Dubai’s Downtown Design fair highlights the region’s emerging role as a catalyst for the creative scene
In its second year, Downtown Design takes place in a purpose-built smart white structure at the foot of Dubai’s Burj Khalifa. Following the curation of Wallpaper’s Middle East Revealed exhibition in September for the London Design Festival, it seemed appropriate to visit the show to see quite what the Middle East, or MENA region (Middle East North Africa) as I now understand, could further reveal.
Similar to the inaugural year of 100% Design, as it was first called here in London in the mid-nineties (later being part of the conglomerate of events taking place under the umbrella of the LDF), the small but effective Downtown Design is succinct and its curation clever. A mix of big names - Kohler, Herman Miller, Hästens, Axor, Bang & Olufsen - are all present as commercial enterprises bringing a sleek international body to the fair, it was up to the local talent to pepper the mix.
Under the patronage of her highness sheika Latifa Bint Mohammed Bin Rashid Al Maktoum, vice chairman of the board of directors for Dubai Culture and Arts Authorities, Downtown Dubai is organised by the team behind the Art Dubai Group. It’s headed up by British ex pat Ben Floyd, and testament to Dubai’s emerging role as a catalyst for the design scene in the UAE and the region, supporting the transformation of Dubai as a design hub that will create opportunities and jobs and encourage new talent and entrepreneurs to explore the sector. A wise idea leading up to the 2020 expo for which Dubai is clearly in urgent preparation.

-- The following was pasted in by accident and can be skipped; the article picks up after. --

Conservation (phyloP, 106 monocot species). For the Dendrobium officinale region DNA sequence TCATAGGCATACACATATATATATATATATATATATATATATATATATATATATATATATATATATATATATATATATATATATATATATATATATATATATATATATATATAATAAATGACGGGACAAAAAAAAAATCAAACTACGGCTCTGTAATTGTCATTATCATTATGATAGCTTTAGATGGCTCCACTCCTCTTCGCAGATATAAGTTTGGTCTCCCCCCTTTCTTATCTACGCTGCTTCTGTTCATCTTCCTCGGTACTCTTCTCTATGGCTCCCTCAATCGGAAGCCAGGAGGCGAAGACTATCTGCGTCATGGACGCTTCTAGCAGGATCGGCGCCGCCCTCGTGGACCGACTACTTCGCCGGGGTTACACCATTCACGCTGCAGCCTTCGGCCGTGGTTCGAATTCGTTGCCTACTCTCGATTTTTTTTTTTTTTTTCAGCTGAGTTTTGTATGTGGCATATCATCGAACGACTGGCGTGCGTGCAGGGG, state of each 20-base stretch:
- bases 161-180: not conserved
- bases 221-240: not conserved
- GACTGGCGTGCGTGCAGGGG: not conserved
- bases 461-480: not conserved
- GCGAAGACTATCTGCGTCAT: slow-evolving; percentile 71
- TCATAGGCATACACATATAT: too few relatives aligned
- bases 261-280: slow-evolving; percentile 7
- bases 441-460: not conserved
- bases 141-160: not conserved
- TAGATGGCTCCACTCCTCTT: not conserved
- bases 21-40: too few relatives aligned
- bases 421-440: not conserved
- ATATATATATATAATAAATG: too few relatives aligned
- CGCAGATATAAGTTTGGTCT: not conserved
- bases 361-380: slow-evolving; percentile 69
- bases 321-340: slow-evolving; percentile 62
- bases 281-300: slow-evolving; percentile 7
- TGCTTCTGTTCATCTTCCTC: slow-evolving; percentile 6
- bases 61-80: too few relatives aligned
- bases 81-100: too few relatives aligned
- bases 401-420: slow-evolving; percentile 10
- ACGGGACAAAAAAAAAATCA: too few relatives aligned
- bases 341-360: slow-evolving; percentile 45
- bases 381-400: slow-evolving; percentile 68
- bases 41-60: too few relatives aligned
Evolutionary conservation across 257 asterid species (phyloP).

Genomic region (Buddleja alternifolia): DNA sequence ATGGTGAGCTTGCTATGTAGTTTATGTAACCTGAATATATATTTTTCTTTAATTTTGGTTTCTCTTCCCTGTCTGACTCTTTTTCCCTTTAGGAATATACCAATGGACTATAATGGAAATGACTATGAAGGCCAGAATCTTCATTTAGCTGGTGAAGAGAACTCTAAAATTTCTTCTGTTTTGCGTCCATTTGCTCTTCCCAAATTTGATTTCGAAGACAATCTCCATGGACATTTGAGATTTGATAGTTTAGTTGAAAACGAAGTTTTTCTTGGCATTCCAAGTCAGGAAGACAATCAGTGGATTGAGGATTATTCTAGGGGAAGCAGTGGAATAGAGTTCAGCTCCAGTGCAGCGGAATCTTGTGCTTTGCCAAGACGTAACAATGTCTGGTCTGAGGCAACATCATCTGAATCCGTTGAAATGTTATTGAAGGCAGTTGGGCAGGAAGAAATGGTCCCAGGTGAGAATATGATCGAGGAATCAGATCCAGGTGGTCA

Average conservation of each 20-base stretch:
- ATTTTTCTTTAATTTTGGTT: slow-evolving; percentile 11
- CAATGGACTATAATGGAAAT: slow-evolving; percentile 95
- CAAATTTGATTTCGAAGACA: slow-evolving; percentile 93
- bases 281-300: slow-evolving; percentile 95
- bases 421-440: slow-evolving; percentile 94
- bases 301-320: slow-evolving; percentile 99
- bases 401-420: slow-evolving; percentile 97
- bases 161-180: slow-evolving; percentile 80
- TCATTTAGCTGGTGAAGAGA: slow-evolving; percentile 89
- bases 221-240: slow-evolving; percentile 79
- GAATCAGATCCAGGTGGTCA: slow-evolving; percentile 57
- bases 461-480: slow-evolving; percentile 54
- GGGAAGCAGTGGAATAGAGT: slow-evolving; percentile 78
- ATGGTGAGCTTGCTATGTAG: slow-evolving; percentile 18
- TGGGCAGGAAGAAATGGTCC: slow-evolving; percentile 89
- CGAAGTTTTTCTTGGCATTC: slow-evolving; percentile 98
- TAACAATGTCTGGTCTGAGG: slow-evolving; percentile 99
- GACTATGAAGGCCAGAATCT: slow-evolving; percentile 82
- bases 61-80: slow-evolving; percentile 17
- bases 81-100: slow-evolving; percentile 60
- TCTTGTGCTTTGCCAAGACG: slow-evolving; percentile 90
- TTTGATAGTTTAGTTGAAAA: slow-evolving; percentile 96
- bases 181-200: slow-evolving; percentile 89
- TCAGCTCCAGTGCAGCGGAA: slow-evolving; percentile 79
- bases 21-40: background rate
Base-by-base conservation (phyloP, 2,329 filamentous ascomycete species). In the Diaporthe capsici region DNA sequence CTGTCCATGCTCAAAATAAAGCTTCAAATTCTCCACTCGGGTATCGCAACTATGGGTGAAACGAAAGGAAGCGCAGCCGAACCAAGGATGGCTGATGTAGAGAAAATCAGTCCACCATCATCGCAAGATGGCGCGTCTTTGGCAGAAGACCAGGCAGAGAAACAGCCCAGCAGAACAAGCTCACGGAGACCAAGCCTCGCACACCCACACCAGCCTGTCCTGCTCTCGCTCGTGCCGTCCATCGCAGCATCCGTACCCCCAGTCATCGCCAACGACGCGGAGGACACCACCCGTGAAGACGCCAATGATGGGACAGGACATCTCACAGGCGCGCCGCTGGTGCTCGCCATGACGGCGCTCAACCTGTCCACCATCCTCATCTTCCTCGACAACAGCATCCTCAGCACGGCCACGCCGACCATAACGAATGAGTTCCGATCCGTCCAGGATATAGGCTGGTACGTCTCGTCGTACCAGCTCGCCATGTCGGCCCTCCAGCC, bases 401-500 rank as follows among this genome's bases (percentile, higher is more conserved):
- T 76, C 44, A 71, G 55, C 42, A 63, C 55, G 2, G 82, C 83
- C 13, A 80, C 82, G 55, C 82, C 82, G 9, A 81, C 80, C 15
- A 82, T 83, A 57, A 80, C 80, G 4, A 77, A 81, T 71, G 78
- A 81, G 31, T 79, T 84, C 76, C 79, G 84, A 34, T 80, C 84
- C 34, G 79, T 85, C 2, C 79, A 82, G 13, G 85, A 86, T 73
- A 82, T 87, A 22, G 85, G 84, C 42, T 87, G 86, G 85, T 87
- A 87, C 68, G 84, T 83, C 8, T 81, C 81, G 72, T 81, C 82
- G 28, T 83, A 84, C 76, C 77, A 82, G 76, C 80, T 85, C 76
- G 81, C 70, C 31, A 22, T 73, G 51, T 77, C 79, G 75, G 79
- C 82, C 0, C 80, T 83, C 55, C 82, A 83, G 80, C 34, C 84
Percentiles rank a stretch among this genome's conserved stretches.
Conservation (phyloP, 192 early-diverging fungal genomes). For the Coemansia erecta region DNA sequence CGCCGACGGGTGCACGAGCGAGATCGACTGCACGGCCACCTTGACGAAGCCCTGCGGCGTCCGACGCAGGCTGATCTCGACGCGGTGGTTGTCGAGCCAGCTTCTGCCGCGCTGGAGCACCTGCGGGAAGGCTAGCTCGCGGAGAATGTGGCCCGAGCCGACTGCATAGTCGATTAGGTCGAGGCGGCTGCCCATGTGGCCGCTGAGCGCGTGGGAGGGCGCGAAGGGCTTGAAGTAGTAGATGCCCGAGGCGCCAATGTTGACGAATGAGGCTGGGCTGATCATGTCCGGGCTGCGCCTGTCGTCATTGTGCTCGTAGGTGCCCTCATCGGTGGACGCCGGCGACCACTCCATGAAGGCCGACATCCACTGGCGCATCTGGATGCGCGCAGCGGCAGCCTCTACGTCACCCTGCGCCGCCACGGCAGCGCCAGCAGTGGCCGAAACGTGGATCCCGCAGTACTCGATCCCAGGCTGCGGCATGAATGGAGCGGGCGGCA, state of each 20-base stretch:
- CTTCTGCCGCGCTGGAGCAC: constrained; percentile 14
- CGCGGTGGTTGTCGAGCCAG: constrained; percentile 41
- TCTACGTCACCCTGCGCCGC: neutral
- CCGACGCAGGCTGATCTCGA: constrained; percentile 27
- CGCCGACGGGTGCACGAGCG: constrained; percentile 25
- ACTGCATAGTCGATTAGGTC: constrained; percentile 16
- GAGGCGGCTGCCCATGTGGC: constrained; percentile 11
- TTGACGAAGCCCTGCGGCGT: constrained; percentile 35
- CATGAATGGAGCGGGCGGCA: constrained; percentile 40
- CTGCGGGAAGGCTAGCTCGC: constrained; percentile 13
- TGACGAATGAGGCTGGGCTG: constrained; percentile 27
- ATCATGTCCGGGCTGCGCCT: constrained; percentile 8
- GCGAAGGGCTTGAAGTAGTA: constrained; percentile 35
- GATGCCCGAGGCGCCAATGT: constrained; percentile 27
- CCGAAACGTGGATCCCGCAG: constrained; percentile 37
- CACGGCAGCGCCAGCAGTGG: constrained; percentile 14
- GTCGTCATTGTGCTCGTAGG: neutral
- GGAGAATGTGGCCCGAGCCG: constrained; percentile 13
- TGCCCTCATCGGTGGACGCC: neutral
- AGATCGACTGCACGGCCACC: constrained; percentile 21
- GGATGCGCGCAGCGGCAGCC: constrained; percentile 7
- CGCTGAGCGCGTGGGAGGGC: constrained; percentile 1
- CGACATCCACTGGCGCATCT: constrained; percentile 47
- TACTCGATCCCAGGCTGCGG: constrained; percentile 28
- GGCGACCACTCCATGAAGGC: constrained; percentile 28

Supported by Emaar properties, who built the Burj Khalifa and are currently on site with an extraordinary Opera House by architecture firm Atkins (responsible for the earlier Dubai visual icon the Burj al Arab hotel with its sailboat shape) just close by, activities at the fair included ’must attend’ talks by invited international speakers. Ab Rogers was amongst them, present to nurture his RCA innovations with his team of techies from the school - a smart move for an intentionally smart city - as well as Mario Bellini; Aric Chen, curator of architecture and design for Hong Kong’s new M+ museum; Giovanna Castiglioni from the Fondazione Achille Castiglioni; and Kartell owner and president Claudio Luti. It was an international meet and a useful cross pollination of ideas.
Highlights included the magnificent curation of design from MENA regions by Lamia Bousnina Ben Ayed, owner of the Tunis gallery Musk and Amber where she usually mixes brands she represents in her home country: Knoll, Moooi, Gaia & Gino et al, with Middle Eastern finds. Here it was just the locals. It is clear the culture and arts authorities in Dubai are committed to encouraging a free creative flow into and out of Dubai. Downtown it may not have seemed. Design it certainly was.